Nomura has stressed the need for a “sizeable” supplementary budget if the current enhanced community quarantine in Luzon would be extended, saying it is important to provide additional aid for the poor and the economy.
In a report, the global investment bank said that since the coronavirus disease 2019 cases in the country continue to increase, an extension of the lockdown is a risk, citing similar developments in Malaysia.
Another risk is the possible incidents of social unrest, it said.
“We believe an extended lockdown would not only require an improvement of the distribution of relief measures but also more funding. We therefore continue to believe that, similar to what other countries have already done in the region, a sizeable supplementary budget (apart from reallocations of the existing budget) will have to be passed that is designed to provide more aide to the poor as well as measures to support the broader economy,” it said.
As of April 3, Covid-19 cases in the country have reached 3,018, with 52 recoveries and 136 deaths.
To address the rise in the number of cases, the government declared a community quarantine in Metro Manila from March 15 to April 12, but this was upgraded to an enhanced community quarantine starting March 16 for mainland Luzon.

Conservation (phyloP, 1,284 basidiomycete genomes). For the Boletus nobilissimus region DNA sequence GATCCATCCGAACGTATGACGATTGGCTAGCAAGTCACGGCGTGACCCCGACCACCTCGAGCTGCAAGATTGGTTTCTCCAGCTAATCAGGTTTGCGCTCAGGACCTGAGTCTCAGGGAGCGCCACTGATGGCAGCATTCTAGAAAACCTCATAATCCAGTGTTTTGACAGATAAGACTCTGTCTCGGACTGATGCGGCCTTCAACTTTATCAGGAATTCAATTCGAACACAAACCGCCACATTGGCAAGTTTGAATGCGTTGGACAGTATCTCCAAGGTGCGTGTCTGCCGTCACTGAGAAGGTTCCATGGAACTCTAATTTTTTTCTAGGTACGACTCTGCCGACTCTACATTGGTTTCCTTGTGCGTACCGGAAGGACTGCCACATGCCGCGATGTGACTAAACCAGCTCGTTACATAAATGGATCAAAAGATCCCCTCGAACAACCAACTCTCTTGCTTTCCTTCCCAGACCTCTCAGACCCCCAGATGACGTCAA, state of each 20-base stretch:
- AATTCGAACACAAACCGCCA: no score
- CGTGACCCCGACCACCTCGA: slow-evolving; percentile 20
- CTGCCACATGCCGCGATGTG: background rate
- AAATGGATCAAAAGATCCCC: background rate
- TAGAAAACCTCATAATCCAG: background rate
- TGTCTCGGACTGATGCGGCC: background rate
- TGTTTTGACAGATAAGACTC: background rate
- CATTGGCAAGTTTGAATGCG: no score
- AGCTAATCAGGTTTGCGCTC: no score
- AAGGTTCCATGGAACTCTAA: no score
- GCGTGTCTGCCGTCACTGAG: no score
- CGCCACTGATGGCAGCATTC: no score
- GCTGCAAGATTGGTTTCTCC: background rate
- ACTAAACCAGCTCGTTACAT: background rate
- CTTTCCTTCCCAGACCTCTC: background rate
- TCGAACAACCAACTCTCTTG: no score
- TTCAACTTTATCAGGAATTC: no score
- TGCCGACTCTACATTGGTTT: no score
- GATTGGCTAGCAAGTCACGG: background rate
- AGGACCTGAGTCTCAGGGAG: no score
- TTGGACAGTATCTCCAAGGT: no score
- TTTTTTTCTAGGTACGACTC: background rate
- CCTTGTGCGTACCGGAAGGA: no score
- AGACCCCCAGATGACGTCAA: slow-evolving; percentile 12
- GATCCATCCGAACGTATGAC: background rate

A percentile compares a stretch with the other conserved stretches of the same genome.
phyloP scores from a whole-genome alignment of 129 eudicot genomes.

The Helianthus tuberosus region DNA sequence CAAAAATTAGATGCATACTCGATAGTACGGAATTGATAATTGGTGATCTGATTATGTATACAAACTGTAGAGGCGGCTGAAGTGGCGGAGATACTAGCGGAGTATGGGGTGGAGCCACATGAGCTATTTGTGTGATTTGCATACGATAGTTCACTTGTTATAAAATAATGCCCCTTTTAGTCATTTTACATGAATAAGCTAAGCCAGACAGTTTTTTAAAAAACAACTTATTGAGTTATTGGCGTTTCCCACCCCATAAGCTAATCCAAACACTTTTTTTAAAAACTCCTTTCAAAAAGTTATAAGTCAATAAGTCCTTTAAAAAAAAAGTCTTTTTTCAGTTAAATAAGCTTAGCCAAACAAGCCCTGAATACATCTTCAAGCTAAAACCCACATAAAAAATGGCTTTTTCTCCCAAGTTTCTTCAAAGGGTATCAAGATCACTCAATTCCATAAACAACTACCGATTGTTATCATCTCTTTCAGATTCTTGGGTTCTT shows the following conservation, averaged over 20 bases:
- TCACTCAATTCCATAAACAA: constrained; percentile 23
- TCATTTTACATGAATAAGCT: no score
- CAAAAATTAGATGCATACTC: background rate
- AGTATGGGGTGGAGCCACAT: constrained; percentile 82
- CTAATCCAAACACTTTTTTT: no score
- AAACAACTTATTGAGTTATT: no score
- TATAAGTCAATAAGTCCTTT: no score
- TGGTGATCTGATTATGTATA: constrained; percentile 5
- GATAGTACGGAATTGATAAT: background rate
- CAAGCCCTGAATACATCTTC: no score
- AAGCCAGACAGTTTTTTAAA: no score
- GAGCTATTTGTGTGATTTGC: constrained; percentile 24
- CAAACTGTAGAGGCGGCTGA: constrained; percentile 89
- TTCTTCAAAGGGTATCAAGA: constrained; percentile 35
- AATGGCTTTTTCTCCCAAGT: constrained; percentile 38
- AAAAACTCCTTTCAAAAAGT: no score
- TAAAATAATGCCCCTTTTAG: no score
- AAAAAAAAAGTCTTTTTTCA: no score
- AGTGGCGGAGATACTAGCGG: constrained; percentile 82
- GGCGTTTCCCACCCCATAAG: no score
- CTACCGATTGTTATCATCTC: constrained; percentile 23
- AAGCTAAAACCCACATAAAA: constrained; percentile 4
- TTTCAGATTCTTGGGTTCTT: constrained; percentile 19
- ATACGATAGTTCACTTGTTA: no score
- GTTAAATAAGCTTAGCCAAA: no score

A measure, the Bayanihan to Heal as One Act, has been signed into law last March 25 to give the President some leeway to realign a portion of this year’s national budget to be used for financial aid to people whose livelihoods were affected by the lockdown.
To date, the government has announced a P200-billion cash subsidy for affected workers in the informal sector, and the vulnerable sector like the senior citizens, pregnant women, lactating mothers, and persons with disabilities belonging to the lower bracket of the society.
With the additional funds needed for the Covid-19 response program, Nomura forecasts the government’s budget deficit to surpass the target of 3.2 percent of gross domestic product and widen to about 4.5 percent of domestic output.
GDP this year is projected to slow to about 1.6 percent from last year’s 5.9 percent, which in turn is a slowdown from the six percent level in recent years due to the impact of the delay in the approval of last year’s national budget.